Effects of alcohol abstinence on cardiovascular outcomes in patients with hypertension
Approved Research ID: 92853
Approval date: September 14th 2022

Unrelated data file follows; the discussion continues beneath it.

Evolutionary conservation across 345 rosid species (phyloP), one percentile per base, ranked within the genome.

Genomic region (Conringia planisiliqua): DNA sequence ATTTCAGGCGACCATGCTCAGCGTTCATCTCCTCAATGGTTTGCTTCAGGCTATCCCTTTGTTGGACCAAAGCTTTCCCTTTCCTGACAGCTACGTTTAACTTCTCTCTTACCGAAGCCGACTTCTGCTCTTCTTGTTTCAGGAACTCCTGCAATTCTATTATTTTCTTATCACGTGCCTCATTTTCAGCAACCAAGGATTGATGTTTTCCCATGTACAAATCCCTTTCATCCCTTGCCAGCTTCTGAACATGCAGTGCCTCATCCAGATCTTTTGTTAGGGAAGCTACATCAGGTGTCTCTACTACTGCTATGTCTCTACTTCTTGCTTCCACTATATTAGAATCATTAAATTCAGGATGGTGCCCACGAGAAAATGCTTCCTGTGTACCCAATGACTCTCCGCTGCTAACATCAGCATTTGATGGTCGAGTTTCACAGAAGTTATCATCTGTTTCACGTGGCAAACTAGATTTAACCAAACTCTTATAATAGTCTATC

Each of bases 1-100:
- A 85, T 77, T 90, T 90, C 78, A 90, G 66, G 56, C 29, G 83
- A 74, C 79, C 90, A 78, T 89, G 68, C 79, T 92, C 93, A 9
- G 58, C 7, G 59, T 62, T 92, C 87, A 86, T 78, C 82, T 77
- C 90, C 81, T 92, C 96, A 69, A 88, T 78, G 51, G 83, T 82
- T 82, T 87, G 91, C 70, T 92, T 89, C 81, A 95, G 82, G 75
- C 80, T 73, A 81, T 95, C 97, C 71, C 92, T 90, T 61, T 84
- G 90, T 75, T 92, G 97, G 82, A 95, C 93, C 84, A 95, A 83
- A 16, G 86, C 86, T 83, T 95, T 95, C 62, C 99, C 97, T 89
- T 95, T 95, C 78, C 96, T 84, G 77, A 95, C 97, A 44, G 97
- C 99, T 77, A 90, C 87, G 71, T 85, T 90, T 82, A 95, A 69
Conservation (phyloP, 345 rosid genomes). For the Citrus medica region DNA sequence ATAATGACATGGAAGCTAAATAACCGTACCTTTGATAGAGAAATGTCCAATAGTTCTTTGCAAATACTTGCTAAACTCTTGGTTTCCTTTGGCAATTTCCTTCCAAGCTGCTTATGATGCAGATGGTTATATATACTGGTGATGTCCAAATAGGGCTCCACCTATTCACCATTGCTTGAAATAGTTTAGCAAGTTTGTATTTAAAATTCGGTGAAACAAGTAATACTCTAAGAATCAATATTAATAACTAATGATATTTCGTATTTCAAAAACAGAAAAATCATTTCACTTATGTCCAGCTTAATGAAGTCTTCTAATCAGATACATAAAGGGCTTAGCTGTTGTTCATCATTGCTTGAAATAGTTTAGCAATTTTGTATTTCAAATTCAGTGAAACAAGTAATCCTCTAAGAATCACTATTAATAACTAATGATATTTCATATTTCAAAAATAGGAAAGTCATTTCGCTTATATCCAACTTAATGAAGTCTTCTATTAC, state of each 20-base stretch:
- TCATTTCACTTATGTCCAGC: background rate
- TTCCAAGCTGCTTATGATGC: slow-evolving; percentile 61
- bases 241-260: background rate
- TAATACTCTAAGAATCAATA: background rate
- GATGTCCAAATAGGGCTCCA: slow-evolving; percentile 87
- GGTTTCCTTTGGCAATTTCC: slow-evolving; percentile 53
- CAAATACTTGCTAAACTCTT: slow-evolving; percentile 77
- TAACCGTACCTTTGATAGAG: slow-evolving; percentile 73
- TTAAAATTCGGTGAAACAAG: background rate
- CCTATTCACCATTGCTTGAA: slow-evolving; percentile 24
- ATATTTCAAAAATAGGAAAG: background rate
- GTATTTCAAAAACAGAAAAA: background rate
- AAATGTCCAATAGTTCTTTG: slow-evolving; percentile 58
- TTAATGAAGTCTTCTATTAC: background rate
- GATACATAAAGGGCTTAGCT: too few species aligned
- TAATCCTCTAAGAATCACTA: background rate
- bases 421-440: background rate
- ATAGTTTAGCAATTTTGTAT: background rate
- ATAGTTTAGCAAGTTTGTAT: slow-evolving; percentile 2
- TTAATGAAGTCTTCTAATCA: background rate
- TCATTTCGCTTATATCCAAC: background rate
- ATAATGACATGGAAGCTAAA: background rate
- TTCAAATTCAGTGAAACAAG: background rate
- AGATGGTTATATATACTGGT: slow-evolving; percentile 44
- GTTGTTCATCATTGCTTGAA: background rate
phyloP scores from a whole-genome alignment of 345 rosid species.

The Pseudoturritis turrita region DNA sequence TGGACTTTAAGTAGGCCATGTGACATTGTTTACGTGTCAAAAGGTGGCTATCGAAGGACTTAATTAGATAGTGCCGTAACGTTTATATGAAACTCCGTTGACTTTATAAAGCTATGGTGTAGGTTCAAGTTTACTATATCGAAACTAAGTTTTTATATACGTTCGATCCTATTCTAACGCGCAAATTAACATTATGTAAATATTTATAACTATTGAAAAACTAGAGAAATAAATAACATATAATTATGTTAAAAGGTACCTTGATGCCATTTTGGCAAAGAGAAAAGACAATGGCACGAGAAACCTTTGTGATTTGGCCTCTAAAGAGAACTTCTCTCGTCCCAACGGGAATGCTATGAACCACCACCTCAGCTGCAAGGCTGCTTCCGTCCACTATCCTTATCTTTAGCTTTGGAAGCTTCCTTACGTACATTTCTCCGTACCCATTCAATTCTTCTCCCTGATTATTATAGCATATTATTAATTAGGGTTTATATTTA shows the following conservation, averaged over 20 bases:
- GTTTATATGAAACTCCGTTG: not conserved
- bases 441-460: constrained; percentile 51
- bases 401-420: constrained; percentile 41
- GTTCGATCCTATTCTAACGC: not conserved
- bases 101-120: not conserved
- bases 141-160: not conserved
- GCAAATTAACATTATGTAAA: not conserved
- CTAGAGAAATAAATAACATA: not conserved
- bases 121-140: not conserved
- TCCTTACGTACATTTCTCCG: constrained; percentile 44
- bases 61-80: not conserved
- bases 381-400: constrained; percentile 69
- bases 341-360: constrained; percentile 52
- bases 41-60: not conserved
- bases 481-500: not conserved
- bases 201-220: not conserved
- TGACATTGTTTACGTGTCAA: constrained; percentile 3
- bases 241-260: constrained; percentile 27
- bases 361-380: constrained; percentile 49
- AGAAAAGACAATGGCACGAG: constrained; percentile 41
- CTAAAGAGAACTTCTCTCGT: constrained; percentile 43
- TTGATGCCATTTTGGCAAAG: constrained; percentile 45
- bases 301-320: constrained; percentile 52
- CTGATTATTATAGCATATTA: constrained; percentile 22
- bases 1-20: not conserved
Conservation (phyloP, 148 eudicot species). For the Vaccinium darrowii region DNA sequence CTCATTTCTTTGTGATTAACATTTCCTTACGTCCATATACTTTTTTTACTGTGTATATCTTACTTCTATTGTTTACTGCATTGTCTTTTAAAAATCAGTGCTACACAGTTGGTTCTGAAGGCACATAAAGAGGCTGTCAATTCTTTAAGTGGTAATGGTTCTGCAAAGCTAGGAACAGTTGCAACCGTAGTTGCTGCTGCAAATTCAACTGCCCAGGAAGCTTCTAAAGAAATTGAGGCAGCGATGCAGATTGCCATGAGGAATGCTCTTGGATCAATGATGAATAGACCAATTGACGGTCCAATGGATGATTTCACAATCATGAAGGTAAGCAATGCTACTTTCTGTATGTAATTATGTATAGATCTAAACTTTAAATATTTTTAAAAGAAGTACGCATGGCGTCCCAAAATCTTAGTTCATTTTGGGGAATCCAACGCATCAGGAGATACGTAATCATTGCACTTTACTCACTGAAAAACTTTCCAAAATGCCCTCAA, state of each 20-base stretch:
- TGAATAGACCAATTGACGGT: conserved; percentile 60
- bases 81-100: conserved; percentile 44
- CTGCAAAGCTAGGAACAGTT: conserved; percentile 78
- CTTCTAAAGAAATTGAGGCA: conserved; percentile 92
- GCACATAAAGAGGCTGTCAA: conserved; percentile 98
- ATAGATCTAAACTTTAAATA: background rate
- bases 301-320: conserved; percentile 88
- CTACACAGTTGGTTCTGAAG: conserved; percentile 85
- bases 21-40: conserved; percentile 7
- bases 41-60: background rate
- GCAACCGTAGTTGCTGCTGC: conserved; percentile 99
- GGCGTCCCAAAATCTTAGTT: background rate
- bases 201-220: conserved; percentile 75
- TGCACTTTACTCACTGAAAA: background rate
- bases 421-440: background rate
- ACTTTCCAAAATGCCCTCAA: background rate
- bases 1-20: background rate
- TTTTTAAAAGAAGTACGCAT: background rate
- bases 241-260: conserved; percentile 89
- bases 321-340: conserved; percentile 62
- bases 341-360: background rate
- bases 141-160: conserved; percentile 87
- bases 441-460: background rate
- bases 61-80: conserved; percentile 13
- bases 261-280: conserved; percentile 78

Alcohol consumption is analogous to the proverbial double-edged sword. Light-to-mediate alcohol intake may significantly reduce the risk of coronary heart disease and mortality, but heavy alcohol intake may do the opposite. Thus 2020 Dietary Guidelines Advisory Committee recommended drinking in moderation by limiting intake to 2 drinks or less in a day for men and 1 drink or less in a day for women. Nevertheless, the 2021 American Heart Association dietary guidelines on cardiovascular health recommended zero alcohol consumption due to the noncardiovascular harms of alcohol. The previous studies on alcohol consumption primarily focused on drinkers and non-drinkers. Only two studies focused on the alcohol abstainer, demonstrating that alcohol abstinence may significantly reduce the reoccurrence of atrial fibrillation and decrease the risk of stroke in patients with atrial fibrillation compared with light-to-heavy alcohol intake. Hypertension is a major risk factor for cardiovascular disease and mortality, affecting at least 1.13 billion people worldwide. Recent studies demonstrated that alcohol consumption was significantly associated with an increased risk of hypertension. Whether alcohol abstinence leads to benefits on cardiovascular outcomes in patients with hypertension remains unclear. Whether alcohol abstinence leads to a benefit on cardiovascular outcomes in patients with hypertension remains unclear. Our study aims to assess cardiovascular risk after alcohol abstinence in patients with hypertension by conducting a prospective cohort study. We will evaluate the effect of alcohol abstinence on cardiovascular outcomes in patients with hypertension using Cox regression analysis. Multiple statistical methods will be used to reduce the confounding bias, including the inverse probability of treatment weighting analysis, multivariable-adjusted Cox proportional hazards model analysis, and a PS matching analysis. Our project duration is expected to be three years. Our study will provide some evidence about the effect of alcohol abstinence on cardiovascular outcomes in patients with hypertension.